I’m sure that I’m mostly preaching to the choir here, but more and more research is coming out with a clear message about childhood: Children learn through play. This is how human beings are programmed to learn. And yet, more and more, free play and outdoor play are disappearing from our school’s schedules.
The complexities of role-play provide cognitive and social benefits that we cannot provide for the children when we teach them compartmentalized skills in math, phonics, and other stand-alone subject areas. When children are given time to engage in free play, following their own interests and curiosities, they become enthusiastically engrossed in observation, hypothesis, problem-solving, etc. They develop vital social skills and language skills, they develop their imagination and take great pride in their work. When my Grade 1 son comes home from school and I ask him what he did that day, he still answers that he “just played all day”. Yet he understands concepts like multiplication (which I certainly didn’t know anything about in Grade 1), and he demonstrates incredible emotional intelligence that I must admit has not all come from me.
Of course there will always be things that we need to teach TO the students. But as you are planning this week, take some time to think about how much of your classroom experience is teacher-initiated and how much is provoking students to create, imagine, and play.
And for those of you all doing that, you probably have parents in your class who need convincing. This article is what inspired today’s post, and it could be a good resource to share with your parents.
How do you encourage child-initiated play in your classroom?
I’m trying something very new and experimental in my classes this year. It’s wonderful, discouraging, overwhelming, eye-opening, frustrating and amazing all at once.
As teachers, we want the best for our children. We are visionaries, and we want to be game-changers all the time. So sometimes it can be frustrating or discouraging when we have an idea of where we want to be in our heads, but no matter what we do, we just aren’t there yet.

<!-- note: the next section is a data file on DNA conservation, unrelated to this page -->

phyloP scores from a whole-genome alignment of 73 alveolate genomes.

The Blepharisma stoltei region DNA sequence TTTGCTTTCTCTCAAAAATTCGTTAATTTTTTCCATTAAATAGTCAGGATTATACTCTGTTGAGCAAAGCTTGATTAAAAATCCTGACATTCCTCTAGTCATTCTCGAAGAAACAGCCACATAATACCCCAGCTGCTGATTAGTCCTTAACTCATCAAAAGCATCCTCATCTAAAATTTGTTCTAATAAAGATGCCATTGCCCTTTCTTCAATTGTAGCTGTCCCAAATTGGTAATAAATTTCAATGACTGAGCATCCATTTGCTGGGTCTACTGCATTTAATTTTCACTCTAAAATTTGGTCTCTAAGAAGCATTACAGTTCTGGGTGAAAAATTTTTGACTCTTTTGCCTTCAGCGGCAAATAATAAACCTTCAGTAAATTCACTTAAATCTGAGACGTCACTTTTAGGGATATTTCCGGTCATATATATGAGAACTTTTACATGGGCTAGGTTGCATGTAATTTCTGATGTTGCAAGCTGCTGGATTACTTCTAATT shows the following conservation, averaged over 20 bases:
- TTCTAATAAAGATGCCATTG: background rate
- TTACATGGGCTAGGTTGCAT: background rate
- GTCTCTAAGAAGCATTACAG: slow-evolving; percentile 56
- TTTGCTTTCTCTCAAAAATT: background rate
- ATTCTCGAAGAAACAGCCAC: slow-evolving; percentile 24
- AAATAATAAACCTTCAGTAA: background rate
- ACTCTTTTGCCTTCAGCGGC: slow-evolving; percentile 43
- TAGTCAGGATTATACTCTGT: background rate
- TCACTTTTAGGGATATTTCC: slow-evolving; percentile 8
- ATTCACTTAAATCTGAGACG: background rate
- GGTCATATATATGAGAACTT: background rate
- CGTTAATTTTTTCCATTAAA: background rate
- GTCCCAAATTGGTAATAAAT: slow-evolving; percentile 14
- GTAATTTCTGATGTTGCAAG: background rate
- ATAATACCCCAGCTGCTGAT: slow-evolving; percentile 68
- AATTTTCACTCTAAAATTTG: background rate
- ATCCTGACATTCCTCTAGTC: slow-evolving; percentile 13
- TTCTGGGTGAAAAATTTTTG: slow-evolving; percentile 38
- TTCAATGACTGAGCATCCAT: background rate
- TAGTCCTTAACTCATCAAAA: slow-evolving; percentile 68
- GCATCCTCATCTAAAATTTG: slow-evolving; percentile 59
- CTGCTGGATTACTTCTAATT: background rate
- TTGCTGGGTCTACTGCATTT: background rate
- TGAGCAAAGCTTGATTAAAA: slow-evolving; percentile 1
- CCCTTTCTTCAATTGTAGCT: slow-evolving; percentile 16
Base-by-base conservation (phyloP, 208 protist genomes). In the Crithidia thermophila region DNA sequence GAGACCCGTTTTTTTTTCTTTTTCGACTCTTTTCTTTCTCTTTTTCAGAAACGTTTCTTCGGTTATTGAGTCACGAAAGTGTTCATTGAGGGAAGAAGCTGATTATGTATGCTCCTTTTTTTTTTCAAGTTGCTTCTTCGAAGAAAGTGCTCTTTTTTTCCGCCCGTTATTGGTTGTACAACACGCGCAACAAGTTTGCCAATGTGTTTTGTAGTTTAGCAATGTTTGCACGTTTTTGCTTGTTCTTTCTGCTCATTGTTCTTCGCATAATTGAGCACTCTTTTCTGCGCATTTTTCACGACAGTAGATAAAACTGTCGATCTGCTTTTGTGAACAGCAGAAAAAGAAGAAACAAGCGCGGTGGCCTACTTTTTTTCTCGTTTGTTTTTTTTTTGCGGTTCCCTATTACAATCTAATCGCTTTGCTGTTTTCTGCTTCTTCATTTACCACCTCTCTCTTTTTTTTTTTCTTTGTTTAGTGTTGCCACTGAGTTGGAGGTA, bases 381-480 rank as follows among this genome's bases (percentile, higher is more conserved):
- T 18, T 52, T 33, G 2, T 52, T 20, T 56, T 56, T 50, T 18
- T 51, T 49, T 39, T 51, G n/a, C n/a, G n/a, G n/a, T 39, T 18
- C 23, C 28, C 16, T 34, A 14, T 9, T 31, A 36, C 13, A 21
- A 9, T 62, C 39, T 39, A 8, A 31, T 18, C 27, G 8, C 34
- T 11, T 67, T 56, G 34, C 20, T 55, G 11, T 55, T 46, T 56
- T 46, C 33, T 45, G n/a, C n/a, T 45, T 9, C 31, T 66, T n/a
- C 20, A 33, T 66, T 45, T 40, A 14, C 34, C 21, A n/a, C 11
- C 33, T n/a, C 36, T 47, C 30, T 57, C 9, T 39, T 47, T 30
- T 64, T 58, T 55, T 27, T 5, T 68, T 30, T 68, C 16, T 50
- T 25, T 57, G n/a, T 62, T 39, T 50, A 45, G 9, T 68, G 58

Today, I just want us to reflect on the steps that we are taking and enjoy the journey. Change takes time, and moving toward an incredible goal will inevitably have setbacks. Keep moving forward.
“The journey of a thousand miles begins with one step.” – Lao Tzu
Here’s an idea for people who are fortunate enough to have computer access. If you are in a one-to-one school, or even if you have a class set of iPads, this is something to try!
Instead of a paper exit slip, email the students a link to a short Google Form. There are several options for question types, and you can even prompt the students with pictures or YouTube videos.
The genius in this system is that you can see all the responses in a single document! With this system I can quickly highlight or color-code to give an overview of the level of understanding in each of my classes. I’ve just started doing this, but I’m really excited about the potential.
Every music teacher knows how much students just want to experiment (make lots of noise) when they come into a room full of instruments. As people, this probably drives us crazy, but as teachers, we should rejoice in the enthusiasm and curiosity!
In the first few lessons of the year, I just let my pre-kindergarten children go nuts with a carefully selected set of instruments.
- The first lesson I just put the instruments out and let them play. Without much more prompting, I encouraged the students to sort their findings into “shaking”, “tapping” and “scraping” instruments.